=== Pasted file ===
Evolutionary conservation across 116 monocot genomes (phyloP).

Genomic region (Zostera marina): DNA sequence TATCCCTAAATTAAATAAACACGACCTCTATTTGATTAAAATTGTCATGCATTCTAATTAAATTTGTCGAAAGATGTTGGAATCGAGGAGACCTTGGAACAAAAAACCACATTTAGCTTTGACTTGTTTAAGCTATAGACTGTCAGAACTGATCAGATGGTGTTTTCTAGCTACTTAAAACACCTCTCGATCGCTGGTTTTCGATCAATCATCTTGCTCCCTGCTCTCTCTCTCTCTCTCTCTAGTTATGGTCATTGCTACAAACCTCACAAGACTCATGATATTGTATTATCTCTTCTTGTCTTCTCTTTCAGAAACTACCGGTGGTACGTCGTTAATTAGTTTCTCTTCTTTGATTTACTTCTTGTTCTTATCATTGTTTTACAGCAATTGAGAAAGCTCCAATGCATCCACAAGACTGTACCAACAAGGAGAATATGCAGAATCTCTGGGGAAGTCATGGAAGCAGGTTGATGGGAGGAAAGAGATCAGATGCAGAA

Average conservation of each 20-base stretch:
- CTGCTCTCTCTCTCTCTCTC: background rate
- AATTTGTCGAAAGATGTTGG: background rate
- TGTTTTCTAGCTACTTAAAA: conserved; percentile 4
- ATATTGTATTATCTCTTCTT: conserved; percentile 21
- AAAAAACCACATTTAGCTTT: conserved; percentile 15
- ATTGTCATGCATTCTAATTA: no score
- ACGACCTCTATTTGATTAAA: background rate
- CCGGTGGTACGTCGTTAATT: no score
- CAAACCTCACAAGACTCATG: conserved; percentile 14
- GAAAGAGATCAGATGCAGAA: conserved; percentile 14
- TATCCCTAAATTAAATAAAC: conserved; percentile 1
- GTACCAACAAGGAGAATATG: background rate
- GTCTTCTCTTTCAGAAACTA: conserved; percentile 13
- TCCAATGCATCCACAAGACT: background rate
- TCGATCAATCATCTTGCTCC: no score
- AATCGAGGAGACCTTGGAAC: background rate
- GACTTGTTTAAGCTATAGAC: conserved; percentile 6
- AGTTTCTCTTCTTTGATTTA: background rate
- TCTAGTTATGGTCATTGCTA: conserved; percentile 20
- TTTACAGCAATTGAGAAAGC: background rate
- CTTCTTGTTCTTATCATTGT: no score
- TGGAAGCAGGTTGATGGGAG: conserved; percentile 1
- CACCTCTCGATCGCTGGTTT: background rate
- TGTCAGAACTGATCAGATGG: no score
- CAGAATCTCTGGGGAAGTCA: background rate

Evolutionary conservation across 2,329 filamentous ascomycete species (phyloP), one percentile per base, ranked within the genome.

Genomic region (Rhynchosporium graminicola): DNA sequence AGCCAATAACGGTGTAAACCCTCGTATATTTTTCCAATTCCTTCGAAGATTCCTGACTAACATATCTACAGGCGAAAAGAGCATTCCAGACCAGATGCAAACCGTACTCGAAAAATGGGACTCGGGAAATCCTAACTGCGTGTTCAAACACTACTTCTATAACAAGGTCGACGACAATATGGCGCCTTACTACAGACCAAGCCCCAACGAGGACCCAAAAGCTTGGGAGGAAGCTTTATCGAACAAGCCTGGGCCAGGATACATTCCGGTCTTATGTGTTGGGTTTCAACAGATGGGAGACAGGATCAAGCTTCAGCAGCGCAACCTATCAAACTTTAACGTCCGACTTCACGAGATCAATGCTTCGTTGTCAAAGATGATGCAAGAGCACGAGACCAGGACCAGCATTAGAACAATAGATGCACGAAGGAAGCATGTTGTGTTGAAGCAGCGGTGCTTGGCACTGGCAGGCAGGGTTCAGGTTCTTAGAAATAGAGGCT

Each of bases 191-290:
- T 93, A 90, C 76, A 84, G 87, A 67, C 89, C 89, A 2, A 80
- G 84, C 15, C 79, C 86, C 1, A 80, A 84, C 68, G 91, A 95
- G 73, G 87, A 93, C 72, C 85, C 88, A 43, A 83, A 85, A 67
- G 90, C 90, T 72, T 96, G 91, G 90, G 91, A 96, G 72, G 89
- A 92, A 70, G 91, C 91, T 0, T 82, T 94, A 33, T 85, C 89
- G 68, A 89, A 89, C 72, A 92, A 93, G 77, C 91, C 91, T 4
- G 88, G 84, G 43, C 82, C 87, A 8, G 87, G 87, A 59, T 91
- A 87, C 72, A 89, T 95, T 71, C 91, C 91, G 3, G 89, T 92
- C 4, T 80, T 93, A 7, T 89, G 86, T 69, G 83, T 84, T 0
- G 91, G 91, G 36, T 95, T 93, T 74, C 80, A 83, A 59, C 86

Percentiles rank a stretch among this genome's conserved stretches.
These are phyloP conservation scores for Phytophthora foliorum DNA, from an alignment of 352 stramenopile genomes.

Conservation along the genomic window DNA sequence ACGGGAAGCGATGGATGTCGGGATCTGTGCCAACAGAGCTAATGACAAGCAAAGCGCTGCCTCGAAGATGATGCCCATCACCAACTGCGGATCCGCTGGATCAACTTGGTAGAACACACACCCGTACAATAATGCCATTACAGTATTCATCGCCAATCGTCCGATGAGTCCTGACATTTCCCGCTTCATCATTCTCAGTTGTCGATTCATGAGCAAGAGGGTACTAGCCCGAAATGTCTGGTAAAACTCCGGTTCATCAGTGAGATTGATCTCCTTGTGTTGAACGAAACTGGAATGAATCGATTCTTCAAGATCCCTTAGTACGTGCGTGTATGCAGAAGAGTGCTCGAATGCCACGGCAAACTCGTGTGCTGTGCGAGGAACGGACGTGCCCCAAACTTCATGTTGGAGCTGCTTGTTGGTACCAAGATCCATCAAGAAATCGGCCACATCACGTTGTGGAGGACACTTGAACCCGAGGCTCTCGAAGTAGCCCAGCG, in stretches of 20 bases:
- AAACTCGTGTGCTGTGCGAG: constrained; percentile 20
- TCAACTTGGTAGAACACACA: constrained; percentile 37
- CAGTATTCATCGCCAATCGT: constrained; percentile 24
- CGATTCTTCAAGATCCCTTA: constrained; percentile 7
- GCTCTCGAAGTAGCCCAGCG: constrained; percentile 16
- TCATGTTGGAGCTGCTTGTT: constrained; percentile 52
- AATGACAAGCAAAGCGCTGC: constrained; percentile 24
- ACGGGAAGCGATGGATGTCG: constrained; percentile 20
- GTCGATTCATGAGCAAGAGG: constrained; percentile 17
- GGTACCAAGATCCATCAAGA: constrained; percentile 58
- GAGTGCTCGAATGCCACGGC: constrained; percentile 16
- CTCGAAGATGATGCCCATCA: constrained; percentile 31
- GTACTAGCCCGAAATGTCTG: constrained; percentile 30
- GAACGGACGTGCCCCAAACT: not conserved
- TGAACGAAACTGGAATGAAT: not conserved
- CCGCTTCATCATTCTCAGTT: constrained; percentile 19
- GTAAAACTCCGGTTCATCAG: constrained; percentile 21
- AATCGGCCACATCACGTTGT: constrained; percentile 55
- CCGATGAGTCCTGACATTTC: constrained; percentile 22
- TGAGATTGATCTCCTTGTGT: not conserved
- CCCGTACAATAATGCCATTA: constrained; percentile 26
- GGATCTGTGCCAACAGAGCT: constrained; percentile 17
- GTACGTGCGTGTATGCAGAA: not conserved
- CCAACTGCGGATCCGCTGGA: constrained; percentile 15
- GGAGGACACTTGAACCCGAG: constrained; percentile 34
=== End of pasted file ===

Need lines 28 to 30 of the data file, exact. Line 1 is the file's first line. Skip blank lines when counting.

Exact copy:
- CAGAATCTCTGGGGAAGTCA: background rate

Evolutionary conservation across 2,329 filamentous ascomycete species (phyloP), one percentile per base, ranked within the genome.

Genomic region (Rhynchosporium graminicola): DNA sequence AGCCAATAACGGTGTAAACCCTCGTATATTTTTCCAATTCCTTCGAAGATTCCTGACTAACATATCTACAGGCGAAAAGAGCATTCCAGACCAGATGCAAACCGTACTCGAAAAATGGGACTCGGGAAATCCTAACTGCGTGTTCAAACACTACTTCTATAACAAGGTCGACGACAATATGGCGCCTTACTACAGACCAAGCCCCAACGAGGACCCAAAAGCTTGGGAGGAAGCTTTATCGAACAAGCCTGGGCCAGGATACATTCCGGTCTTATGTGTTGGGTTTCAACAGATGGGAGACAGGATCAAGCTTCAGCAGCGCAACCTATCAAACTTTAACGTCCGACTTCACGAGATCAATGCTTCGTTGTCAAAGATGATGCAAGAGCACGAGACCAGGACCAGCATTAGAACAATAGATGCACGAAGGAAGCATGTTGTGTTGAAGCAGCGGTGCTTGGCACTGGCAGGCAGGGTTCAGGTTCTTAGAAATAGAGGCT